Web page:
Pub 1.2 John Lutz: Tips on Writing Mystery and Suspense

By John Lutz

Mystery and suspense author John Lutz
Author John Lutz

We’re honored today to kick off the Writing Craft chapter of Your Writers Journey with a guest post by my St. Louis friend and writing colleague, mystery and suspense author John Lutz.

John Lutz’s work includes political suspense, private eye novels, urban suspense, humor, occult, crime caper, police procedural, espionage, historical, futuristic, amateur detective, thriller; virtually every mystery sub-genre. He is the author of more than forty novels and over 200 short stories and articles.

Among his awards are the MWA Edgar, the PWA Shamus, The Trophee 813 Award for best mystery short story collection translated into the French language, the PWA Life Achievement Award, and the Short Mystery Fiction Society’s Golden Derringer Lifetime Achievement Award.

1. The idea

When asked how I get ideas, I reply that they get me. This is not a joke. If you’re the novel-writing sort, ideas for stories will be popping into your head frequently. It’s the one that won’t let you go that you want to develop into a novel. There are at least two reasons not to hurry to start writing. First, an idea benefits from being turned around and around in your head. Second, this may be the most enjoyable phase of the whole writing process.

2. Outline or not?

Some outline, others wing it. You can go either way and come up with good results. I do write an outline of sorts. But I don’t feel bound to it. For me the outline is a scouting mission into unknown territory. Once I’m actually writing, a better idea may come to me.

3, POV–Point of View

I prefer 3rd person. First person is tempting: it seems like the natural way, to have your main character tell the story him- or herself. But it’s limiting, and it can get you into trouble later on. I like the flexibility of 3rd person.

4. Characterization

This is probably the area where individual writers vary the most. Some write notes and even biographies of the characters, trying to get to know them before starting the book. My characters come to life in the writing of the book. They develop a physical presence, a past, an individuality, a sense of humor (very important for me) as I write about them.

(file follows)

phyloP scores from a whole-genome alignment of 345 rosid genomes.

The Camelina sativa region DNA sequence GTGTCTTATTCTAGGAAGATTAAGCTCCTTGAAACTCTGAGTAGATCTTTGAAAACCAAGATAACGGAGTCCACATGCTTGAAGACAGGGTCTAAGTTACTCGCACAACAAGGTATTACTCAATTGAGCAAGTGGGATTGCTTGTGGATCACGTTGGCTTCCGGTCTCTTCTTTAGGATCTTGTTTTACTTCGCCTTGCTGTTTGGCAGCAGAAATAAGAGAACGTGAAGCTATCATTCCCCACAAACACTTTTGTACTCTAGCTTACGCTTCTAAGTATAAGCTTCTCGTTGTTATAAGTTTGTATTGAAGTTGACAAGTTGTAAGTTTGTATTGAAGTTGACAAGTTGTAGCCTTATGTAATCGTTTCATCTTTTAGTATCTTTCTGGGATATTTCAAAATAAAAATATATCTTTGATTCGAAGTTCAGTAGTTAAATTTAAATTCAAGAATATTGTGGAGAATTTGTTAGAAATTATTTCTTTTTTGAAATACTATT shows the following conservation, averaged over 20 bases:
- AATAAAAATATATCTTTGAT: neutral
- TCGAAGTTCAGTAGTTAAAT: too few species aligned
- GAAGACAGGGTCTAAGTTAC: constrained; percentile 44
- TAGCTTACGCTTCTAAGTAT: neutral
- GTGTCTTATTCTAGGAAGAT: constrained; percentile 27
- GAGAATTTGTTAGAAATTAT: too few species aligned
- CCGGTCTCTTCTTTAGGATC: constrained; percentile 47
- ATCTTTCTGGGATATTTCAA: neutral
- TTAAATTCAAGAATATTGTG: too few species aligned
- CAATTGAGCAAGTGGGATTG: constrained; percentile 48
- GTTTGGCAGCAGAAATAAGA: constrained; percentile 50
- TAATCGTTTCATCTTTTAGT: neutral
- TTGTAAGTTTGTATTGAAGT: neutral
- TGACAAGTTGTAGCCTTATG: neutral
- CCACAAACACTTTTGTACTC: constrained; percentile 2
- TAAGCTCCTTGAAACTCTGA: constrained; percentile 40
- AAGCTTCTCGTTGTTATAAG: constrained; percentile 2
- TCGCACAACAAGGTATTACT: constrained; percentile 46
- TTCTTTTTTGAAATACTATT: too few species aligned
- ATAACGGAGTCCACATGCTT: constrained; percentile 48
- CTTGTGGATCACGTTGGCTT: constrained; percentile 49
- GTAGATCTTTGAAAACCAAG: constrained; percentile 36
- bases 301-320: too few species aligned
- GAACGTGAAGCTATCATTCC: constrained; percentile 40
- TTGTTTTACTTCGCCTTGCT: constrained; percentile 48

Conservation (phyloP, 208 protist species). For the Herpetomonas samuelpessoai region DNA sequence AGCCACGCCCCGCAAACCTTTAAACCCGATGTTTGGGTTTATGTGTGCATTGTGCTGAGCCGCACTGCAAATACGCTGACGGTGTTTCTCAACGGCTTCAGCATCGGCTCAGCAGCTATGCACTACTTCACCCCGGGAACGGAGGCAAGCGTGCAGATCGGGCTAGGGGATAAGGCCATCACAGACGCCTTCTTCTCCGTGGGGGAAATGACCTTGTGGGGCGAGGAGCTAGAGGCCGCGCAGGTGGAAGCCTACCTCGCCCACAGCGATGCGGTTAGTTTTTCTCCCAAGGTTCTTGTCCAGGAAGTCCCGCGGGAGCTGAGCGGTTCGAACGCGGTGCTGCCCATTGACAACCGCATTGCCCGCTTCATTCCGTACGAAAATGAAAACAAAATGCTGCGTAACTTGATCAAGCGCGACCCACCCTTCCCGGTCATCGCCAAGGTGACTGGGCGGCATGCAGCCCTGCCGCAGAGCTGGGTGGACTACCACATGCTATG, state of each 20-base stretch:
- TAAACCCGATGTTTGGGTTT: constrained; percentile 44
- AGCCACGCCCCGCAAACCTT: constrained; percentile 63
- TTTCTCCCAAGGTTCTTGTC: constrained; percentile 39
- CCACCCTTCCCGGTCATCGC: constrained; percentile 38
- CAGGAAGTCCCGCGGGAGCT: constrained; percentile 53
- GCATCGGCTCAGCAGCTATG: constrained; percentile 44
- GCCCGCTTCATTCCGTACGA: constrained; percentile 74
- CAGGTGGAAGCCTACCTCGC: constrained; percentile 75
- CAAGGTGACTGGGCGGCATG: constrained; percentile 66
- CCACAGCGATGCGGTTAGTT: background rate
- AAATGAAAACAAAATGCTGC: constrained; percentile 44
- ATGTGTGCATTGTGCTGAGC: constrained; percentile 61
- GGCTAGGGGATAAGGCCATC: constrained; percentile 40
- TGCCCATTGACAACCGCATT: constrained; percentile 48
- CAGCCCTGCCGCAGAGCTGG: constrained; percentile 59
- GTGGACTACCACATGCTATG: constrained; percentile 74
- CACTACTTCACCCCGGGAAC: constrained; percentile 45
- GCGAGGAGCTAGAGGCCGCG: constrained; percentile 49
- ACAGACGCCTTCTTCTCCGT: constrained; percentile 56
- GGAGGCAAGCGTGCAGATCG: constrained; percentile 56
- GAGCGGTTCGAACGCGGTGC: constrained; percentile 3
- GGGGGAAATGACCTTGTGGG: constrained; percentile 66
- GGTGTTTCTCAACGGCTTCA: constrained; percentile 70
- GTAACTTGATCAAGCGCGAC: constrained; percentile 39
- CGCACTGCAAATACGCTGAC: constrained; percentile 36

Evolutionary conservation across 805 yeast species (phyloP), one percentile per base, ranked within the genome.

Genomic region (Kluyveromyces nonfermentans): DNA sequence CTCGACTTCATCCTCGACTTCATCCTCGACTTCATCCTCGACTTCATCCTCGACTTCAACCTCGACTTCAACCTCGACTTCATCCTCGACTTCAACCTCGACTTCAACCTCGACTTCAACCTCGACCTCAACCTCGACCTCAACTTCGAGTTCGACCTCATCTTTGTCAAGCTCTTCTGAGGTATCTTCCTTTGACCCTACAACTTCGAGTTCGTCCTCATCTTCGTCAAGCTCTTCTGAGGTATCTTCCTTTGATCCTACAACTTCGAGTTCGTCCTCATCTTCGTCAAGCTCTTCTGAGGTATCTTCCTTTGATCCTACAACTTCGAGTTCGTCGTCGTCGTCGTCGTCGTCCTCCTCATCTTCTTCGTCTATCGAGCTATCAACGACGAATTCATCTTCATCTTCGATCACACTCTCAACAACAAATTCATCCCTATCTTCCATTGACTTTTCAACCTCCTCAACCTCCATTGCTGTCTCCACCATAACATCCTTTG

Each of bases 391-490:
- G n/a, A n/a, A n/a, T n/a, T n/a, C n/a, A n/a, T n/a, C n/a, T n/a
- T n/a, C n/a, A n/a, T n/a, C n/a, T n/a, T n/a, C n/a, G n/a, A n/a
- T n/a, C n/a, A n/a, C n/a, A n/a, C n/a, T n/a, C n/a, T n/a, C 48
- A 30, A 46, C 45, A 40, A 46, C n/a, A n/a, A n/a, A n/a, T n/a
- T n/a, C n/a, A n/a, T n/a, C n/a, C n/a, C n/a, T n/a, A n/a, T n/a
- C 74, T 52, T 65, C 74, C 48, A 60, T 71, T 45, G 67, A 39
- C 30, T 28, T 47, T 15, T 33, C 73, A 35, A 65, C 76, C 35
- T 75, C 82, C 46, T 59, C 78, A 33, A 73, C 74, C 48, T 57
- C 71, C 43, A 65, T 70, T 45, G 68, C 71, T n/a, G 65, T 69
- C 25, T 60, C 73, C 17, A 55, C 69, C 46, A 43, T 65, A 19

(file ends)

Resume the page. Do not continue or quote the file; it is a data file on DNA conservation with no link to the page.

If you’re writing a mystery, the victim (or Victim #1) is going to be one of your most important characters. Even if he is found dead on p. 1, he’s got to be alive for you, because his character and previous actions determine a lot of your story.

If you’re writing a thriller, there’s a tendency to think you’ve got to make your villain as scary and evil as possible in order to generate suspense. I disagree. It would be news to my villains that they’re villains. They think they’re just doing what they have to, or that others have done worse to them. The truly scary villains are the recognizably human ones.

5. Exposition

Just plunge in. Get the ball rolling on Page 1. Burden the reader with only enough background info to understand what’s going on now.

6. Pacing in Mystery and Suspense

Reading novels by beginners, I find again and again that they start out with a big scene of violence and peril, then the book gets slower and slower as they go along. These writers have gotten the idea from TV and movies that you have to “hook” the reader with a slam-bang beginning. I prefer to trust in my characters and story and let the tale unfold naturally. Better to start a little slow and have the pace steadily picking up than start fast and sag later.

7. The Ending

Not to belabor the obvious, but mystery and suspense readers have high expectations of the ending. It’s the solution to the mystery or the “big bang” that the thriller has been building up to. Starting early in the process, I’m building up to a big finish.

Special thanks to John for sharing his hard-won wisdom in mystery and suspense writing. Your land learn more about John Lutz and his work at

Overview of Your Writer’s Journey

Until next time, good words to you!


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